There was a time, in pre-Dubai days, when Michael Hewitt had an abiding resentment for the son of the deep-sea diver Jacques Cousteau.
Mr Hewitt, originally from Boston in the United States, had just qualified with a degree in marine biology - a passion since childhood.
"But when I looked around, I realised Mr Cousteau's son had the only job I would have wanted. It was time to think again about my future."
That rethink led, ultimately and via a number of diversionary paths, to the chief executive's job at Saffar Capital, one of the Arabian Gulf region's more successful private-equity houses.
Saffar recently pulled off a coup with the sale of its 60 per cent stake in the business information firm Zawya, for a sum north of US$30 million (Dh110.1m), according to market estimates. The figure has never been made public but Saffar says the exit was on a multiple of 10 times its original investment, on an internal rate of return of 25 per cent over the 11-year period of its involvement.
It was Saffar's first exit from a private-equity investment and the first in the GCC for some time.
Saffar investors had been with Zawya since very early on.
"We believe in pioneering early-stage investments over the long term, which is pretty unique in this part of the world," Mr Hewitt says of the philosophy behind his firm's approach.
"In the boom times, investors want a return as quick as possible and then it was a challenge in comparison with the equity and real estate markets. And we don't do leverage, so straight equity has sometimes been a challenge. But in the new climate we have come into our own," he says.
The firm's origins owe much to one of the biggest shifts in investor psychology over recent decades, Mr Hewitt says.
After the dot-com bubble and the terrorist attacks on the US in September 2001, there was for a while a great uncertainty about the region and the welcome GCC investors would get in the West.
So regional funds tended to stay put for a while. This triggered the boom in equity markets and property as the new century unfolded.
"But they needed information on which to make investment decisions and this was the beauty of Zawya. Our investors saw it as a part of the financial infrastructure, and it also helped them invest in that infrastructure," Mr Hewitt says.
Saffar investors were well clued-up on the region anyway. Although he declines to reveal their precise identities, Mr Hewitt says the firm's backers include some of the biggest investor families from the UAE, Saudi Arabia and Kuwait, with some western involvement, too.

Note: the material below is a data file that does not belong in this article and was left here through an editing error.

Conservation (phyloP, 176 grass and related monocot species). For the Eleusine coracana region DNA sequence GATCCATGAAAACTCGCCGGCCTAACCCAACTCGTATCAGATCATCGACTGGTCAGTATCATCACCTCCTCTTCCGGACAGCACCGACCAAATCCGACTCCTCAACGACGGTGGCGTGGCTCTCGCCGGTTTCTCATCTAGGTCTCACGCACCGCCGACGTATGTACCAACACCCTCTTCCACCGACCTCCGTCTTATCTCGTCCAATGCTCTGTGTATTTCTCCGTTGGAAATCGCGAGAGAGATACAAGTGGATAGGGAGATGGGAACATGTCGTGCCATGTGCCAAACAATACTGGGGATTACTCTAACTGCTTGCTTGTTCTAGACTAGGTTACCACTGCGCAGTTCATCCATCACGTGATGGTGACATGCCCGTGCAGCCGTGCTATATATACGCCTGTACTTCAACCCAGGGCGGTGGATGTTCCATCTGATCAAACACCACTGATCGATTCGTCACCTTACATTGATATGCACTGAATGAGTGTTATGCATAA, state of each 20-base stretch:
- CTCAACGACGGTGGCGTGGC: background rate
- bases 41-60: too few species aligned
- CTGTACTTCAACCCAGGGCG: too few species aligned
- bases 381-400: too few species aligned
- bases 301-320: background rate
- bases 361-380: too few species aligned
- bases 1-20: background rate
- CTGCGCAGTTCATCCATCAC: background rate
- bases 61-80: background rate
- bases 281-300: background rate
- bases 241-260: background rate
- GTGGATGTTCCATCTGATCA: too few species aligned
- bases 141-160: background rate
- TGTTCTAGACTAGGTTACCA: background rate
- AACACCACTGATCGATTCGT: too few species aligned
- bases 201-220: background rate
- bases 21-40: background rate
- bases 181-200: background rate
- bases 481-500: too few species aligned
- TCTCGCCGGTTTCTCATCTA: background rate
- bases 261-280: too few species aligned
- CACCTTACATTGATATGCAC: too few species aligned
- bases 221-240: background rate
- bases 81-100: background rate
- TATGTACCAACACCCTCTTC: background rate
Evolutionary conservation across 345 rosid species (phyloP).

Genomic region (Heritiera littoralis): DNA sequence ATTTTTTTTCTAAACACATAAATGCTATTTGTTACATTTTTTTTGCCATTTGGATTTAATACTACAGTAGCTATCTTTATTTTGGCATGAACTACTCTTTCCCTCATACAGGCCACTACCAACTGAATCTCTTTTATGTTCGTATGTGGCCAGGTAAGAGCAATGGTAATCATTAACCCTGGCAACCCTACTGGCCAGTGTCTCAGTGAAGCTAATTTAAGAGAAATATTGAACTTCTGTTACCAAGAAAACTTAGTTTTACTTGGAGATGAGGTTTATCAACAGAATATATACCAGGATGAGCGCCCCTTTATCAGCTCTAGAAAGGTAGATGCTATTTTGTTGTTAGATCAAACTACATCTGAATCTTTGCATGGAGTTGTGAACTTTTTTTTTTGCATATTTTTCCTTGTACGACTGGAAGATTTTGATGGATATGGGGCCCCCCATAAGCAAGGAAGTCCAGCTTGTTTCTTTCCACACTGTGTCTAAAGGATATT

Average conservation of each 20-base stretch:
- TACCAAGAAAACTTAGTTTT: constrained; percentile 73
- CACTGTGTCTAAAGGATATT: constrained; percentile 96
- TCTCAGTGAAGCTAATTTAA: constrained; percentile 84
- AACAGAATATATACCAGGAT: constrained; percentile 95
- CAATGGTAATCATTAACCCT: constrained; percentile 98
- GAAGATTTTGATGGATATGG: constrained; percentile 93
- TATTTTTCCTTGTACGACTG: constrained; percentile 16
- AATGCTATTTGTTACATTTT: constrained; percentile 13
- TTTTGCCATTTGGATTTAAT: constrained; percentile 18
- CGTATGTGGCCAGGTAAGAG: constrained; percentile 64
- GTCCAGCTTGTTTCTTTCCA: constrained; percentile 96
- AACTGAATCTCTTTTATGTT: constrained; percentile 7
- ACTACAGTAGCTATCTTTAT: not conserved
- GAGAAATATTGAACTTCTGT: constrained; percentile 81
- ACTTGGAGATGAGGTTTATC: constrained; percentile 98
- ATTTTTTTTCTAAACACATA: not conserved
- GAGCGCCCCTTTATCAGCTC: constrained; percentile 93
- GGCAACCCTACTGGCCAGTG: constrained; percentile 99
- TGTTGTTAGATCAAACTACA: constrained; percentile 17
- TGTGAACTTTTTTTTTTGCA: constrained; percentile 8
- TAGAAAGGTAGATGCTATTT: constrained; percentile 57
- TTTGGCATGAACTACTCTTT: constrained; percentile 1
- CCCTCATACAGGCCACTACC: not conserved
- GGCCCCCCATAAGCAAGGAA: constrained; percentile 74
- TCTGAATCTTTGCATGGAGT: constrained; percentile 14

"The firm's other major achievement since it opened in the Dubai International Financial Centre was its part in the creation of Saudi Swiss Securities, one of the first firms to get a brokerage licence from the Saudi regulator. It is now called Credit Suisse Saudi Arabia."
The firm's style is to seek entrepreneurs with vision and to partner them with capital.
"We are hands-on, in that we help provide operation support and advise on a corporate governance structure but we are also patient and attentive to their needs," says Mr Hewitt.
Saffar's current interests lie in projects in the Arabian Gulf region and in Turkey, Africa, Russia and Ukraine, in sectors such as energy and telecommunications.
"Transaction size has come down, so we have to concentrate on those niches we've identified," he says. "We're always looking for exits, of course, but it's been difficult to do initial public offerings in the region for some time.
"Exits are more likely going to be trade sales or sales to other financial groups."
Going back to his earlier fascination with marine biology, once Mr Hewitt realised the role of Cousteau heir was taken, he looked around for another string to his bow and found it in another early interest: Russian history.
He did a course in it as part of his final degree and then went off to teach English to Russians in a small village outside St Petersburg in the mid-1990s. This whetted his appetite enough for him to do another course, in Russian and business studies, which paved the way for his return to Russia between 2002 and 2005 at the sharp end of the post-Soviet era: first in the Moscow office of Deutschebank; then as the man in charge of nuclear non-proliferation issues in the Nato office in Moscow.
"It was a tough time there, after the Kosovo crisis and when Nato was still distrusted. But I think we made some progress," he says.
His role at Saffar seems less of a challenge than such momentous issues but Mr Hewitt takes them just as seriously.
"We believe in being hands-on," he repeats with determination.
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